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Re: File permissions when using ACLs

Hi Andrey,

I understand that Cygwin is emulating POSIX permissions (and, yes, we
already turn this off using the /etc/fstab).  What I don't understand
is why it uses "special" permissions and not the standard "read/write"
options that are available.

One possibility I just though of: Cygwin uses special permissions in
the case where the file is not executable (but readable or
readable/writable)?  I guess I can see that.

I'd still love to hear from anybody who's experienced the vanishing


On Tue, Mar 11, 2014 at 8:30 AM, Andrey Repin <> wrote:
> Greetings, Charles Plager!
>> Short version: When writing to network drives (and probably local
>> ones) as Cygwin is setup by default, we see the permissions being set
>> using the ACLs where "creator owner"  is given "full control" and
>> "creator" group are given "read/execute", but by setting "special
>> permissions" instead of just having "full control" or "read/execute"
>> set.
>> Why does it not just set "full control" or "read/execute"?
> Cygwin by default mimicking POSIX permission set.
> If this behavior is undesirable, You can work around it by letting operating
> system control the ACL.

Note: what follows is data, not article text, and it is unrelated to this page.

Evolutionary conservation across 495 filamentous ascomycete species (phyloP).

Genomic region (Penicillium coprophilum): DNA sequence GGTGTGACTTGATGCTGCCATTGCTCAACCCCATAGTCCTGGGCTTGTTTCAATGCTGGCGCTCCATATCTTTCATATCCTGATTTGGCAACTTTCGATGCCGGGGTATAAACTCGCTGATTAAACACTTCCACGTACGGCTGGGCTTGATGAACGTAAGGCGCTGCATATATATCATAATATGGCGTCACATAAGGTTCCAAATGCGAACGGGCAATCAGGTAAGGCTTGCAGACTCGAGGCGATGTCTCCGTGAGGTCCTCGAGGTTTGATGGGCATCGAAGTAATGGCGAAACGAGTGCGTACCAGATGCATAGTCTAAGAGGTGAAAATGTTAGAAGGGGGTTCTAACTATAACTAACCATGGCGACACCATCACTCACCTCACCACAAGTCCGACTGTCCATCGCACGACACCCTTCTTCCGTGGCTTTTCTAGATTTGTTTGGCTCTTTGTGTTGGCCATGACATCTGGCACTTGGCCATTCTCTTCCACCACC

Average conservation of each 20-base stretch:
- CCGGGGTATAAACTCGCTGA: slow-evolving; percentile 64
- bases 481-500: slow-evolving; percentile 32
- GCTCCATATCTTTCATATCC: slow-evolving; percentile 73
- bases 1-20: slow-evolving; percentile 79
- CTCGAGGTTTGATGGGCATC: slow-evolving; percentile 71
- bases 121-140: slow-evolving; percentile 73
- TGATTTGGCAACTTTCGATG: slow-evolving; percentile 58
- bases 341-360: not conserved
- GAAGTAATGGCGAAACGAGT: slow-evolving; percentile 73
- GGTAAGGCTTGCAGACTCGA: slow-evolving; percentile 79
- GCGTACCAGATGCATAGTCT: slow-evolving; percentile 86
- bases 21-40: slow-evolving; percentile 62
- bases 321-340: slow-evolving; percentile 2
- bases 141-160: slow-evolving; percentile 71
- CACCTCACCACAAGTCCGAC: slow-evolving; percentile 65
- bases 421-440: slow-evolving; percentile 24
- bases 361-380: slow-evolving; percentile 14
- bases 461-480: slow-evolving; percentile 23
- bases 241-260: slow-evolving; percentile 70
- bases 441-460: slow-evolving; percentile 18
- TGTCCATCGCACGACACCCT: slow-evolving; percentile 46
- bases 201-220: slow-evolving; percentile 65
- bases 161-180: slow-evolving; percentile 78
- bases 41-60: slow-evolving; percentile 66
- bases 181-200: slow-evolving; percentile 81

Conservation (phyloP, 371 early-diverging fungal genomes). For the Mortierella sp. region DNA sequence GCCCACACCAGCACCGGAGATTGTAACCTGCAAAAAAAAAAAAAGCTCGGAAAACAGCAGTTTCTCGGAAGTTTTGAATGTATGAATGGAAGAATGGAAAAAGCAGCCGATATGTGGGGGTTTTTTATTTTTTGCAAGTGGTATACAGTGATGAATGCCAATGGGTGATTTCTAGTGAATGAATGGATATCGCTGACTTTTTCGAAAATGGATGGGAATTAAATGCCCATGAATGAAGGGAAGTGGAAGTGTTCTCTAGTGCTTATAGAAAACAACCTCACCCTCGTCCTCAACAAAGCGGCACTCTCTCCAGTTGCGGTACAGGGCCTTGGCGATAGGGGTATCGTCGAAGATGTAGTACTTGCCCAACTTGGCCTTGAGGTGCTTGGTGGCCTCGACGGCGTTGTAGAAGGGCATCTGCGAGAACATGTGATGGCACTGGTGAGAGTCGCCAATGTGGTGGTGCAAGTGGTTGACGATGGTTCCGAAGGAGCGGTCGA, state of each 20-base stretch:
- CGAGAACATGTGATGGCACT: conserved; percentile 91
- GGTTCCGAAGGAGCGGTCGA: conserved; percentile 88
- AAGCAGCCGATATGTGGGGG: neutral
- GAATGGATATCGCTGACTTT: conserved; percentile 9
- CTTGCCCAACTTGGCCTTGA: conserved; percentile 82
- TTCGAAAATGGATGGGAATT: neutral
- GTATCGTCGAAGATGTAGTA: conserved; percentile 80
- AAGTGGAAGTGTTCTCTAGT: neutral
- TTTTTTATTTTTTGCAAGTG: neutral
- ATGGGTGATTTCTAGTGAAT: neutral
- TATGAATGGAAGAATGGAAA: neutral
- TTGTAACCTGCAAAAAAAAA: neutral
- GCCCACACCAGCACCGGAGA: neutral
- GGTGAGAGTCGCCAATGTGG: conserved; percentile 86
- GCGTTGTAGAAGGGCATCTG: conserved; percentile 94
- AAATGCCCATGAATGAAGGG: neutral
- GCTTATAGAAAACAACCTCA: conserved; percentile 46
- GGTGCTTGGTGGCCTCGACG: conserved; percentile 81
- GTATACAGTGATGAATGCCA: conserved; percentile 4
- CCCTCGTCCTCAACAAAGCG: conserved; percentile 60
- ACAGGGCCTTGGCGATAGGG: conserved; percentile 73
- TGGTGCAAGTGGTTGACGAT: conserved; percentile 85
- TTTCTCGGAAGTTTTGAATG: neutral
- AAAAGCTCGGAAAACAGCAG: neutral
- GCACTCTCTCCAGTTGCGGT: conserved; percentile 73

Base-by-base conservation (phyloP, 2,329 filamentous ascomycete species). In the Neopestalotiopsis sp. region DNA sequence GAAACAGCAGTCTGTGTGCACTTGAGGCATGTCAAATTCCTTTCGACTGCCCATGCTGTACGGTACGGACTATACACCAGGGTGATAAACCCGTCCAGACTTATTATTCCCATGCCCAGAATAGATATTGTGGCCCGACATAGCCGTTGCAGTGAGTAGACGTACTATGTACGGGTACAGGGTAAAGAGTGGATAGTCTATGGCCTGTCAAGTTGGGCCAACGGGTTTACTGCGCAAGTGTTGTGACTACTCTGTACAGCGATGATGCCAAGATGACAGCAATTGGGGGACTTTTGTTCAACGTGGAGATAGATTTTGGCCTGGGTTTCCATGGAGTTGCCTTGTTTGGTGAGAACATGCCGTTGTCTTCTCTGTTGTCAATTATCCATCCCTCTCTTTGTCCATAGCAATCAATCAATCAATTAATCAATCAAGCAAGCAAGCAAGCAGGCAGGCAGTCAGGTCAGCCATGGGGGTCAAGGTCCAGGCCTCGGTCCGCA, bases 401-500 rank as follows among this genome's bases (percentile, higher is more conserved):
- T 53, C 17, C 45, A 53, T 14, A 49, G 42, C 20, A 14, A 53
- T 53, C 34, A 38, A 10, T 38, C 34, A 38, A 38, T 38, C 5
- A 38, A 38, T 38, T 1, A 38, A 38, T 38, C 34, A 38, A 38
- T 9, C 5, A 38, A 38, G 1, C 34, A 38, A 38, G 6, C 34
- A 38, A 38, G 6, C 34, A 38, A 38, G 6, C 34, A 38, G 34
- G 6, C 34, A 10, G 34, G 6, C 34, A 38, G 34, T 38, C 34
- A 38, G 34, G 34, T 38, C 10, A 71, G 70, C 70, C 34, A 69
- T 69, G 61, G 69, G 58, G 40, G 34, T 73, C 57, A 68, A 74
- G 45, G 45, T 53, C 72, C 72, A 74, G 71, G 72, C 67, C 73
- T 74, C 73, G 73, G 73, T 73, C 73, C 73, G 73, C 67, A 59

> Modify cygdrive entry in /etc/fstab to include noacl option.
> Then any files accessed outside direct/implied mounts will have permissions
> controlled by OS.
>> Long, slightly different version: When the above permissions get set,
>> we sometimes see (sometimes = 1 file in a million or less) a file that
>> ends up with no permissions.  Owner loses permissions, admin loses
>> permissions and so far, IT has only been able to make the file go away
>> by reformatting the drive.
>> When we tell Cygwin not to use ACLs (adding the following in
>> /etc/fstab), this does not seem to happen (in 100 million or so files
>> created).
>> none /cygdrive/ cygdrive binary,posix=0,user,noacl 0 0
>> This only seems to happen for files created by Cygwin with the ACL
>> permissions (although, to be fair, without Cygwin, I don't know that
>> anybody is generating as many files).  I'm assuming it isn't Cygwin,
>> per say, but rather something that interacts with how Cygwin setup the
>> permissions (and given the rarity of the problem it is difficult to
>> diagnose more thoroughly.
>> So, to sum up:
>> * Why use special permissions and not default settings when using ACLs?
>> * Anybody else experience  files that lose all permissions?  Any
>> suggestions on resetting the file (short of reformatting the drive)?
>> * Any other hints/insights that might be useful here?
>> Thanks,
>>   Charles
>> p.s.  We see this behavior for Cygwin 1.7.9 and beyond.  In 1.7.5, it
>> doesn't appear as if the ACLs are used and it acts as if "noacl" is
>> set.
> --
> WBR,
> Andrey Repin ( 11.03.2014, <16:08>
> Sorry for my terrible english...

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